New edited volume studies German and Japanese approaches to ageing and elderly care in communities
The contributions to the open-access anthology Alterung und Pflege als kommunale Aufgabe: Deutsche und japanische Ansätze und Erfahrungen (in German) describe and analyse the challenges and strategies of ageing and elderly care in Japanese and German communities from a multidisciplinary perspective. Themes include legal frameworks, civil society engagement, caregiver shortages, technology concepts for caregiving, and the impact of the Covid-19 pandemic on the situation of elderly citizens and those in need of care. The comparison of the approaches and experiences of both countries broadens the options for actions and can provide impulses for a reorientation of existing strategies. The book is co-edited by DIJ director Franz Waldenberger, Hiroko Kudo (Chuo University), Tomoo Matsuda (Mitsubishi Research Institute), and Gerhard Naegele (TU Dortmund). It is an outcome of the project Ageing and Elderly Care in German and Japanese Communities whose results were recently presented at an international conference in Tokyo (Details). A Japanese version of the book is currently being prepared.
New open access article studies effects of pandemic on singles’ relationships
Singles (unmarried individuals) are a growing part of the Japanese population that has not received much attention in the context of the COVID pandemic. A new article by DIJ social scientist Nora Kottmann and Laura Dales (University of Western Australia) addresses the ways in which the pandemic and its associated interventions affect singles’ personal relationships and practices of intimacy as well as perceptions of singlehood and ‘solo activities’. Based on exploratory analyses of data from an online survey conducted in early 2021 , “Doing Intimacy in Pandemic Times: Findings of a Large-Scale Survey Among Singles in Japan” (Social Science Japan Journal, online first) shows that changes of practices of intimacy throughout the pandemic are less dramatic than anticipated. Nevertheless, changes are highly gendered and seem to support media and public discourse on how individuals are coping with the pandemic: an increase in social isolation, distress, acceptance of being single, and ‘solo activities’.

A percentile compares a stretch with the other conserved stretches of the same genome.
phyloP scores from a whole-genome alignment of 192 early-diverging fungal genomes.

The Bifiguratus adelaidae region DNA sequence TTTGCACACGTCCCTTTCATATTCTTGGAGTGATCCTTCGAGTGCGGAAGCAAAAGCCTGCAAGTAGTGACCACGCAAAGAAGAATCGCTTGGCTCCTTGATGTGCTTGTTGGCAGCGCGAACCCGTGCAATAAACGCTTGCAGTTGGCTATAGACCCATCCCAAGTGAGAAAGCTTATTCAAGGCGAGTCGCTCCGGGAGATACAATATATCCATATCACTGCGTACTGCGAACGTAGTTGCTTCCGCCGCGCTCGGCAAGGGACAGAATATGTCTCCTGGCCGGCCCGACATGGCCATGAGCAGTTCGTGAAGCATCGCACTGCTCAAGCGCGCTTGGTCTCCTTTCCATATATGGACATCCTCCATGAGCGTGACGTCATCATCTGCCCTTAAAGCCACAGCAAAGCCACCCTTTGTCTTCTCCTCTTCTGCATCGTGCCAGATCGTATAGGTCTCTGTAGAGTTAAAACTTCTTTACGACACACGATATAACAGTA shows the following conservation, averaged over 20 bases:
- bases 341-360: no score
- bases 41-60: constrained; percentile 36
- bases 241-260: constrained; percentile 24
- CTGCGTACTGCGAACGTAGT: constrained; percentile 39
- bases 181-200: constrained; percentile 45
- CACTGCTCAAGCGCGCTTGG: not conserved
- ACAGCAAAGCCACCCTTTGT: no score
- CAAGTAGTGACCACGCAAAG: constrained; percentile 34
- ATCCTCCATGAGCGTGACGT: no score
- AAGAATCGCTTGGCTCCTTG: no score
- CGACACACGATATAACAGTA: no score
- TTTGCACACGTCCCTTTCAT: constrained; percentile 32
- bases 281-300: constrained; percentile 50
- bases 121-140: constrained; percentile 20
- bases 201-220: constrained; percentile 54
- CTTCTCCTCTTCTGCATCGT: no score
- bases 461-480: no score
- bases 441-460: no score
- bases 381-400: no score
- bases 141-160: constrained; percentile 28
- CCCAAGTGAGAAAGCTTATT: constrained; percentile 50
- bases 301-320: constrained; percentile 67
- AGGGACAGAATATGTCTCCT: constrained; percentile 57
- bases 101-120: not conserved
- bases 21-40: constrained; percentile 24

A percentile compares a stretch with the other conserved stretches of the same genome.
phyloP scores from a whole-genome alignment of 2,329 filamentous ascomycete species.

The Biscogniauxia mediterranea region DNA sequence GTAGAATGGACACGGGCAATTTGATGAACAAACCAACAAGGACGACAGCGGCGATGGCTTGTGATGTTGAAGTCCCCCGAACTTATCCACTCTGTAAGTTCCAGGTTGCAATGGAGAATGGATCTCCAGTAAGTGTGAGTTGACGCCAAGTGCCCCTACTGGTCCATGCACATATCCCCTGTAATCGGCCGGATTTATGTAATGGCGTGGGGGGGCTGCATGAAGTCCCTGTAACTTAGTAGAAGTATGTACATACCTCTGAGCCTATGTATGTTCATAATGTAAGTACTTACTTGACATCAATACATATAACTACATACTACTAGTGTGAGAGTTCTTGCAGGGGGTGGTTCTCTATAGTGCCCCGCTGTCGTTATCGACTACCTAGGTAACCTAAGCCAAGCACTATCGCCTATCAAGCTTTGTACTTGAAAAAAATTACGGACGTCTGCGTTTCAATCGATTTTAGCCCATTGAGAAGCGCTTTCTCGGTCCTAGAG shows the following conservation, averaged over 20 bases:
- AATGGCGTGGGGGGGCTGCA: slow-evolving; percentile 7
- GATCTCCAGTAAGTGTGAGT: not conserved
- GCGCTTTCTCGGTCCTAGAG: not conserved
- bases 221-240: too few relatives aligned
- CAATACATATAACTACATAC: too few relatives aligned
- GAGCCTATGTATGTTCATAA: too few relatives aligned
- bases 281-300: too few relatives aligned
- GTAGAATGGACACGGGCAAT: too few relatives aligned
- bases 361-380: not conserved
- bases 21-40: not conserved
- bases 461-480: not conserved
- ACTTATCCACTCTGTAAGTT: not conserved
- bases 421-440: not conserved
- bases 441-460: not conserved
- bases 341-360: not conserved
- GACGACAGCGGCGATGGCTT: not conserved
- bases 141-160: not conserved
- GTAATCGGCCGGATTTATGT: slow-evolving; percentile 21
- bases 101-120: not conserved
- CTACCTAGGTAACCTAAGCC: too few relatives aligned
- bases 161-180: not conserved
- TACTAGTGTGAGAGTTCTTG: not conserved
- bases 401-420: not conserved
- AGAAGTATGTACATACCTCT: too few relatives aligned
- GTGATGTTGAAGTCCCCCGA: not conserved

New article by David M. Malitz studies influence of Meiji Constitution on Siamese/Thai political thought
A new research article by DIJ historian David M. Malitz studies how the Meiji Constitution of 1889 and the Japanese Imperial Diet became crucial reference points in the development of Siamese/Thai political ideas from the 1880s to the 1940s. Published in the International History Review (October 2022), “‘What Is Good about the Japanese System of Governance?’ — The Reception of Imperial Japanese Parliamentarism in Siamese/Thai Political Thought (1880s–1940s)” is based on David’s contribution to the Symposium on the Occasion of the 130th Anniversary of the Opening of the Japanese Parliament, which he organized in November 2020 with the DIJ.
New book publication on Japan in transition
DIJ director Franz Waldenberger and deputy director Barbara Holthus have each contributed one chapter to the German-language publication Japan. Ein Land im Umbruch (“Japan. A country in transition”), recently published by Bebra Verlag Berlin. The book’s 17 chapters look at Japan’s past, present, and future to explain the country’s struggle with the challenges of an ageing society, geopolitical conflicts, and the consequences of the Fukushima nuclear disaster. Franz’ chapter “Armer Staat, reiches Land. Japans Staatsverschuldung” (Poor state, rich country. Japan’s national debt) explains why Japan’s record debts is a solution rather than problem. Barbara’s chapter “Covid-Olympia 2020/2021. Japans Wunsch nach Neuerfindung” (Covid Olympics 2020/2021. Japan’s desire for reinvention) studies in how far the Tokyo Olympics have contributed to more sustainability, diversity, and inclusion in Japanese society. The book is co-edited by DIJ alumna Verena Blechinger-Talcott (FU Berlin), David Chiavacci (Zurich), and Wolfgang Schwentker (Osaka). Details here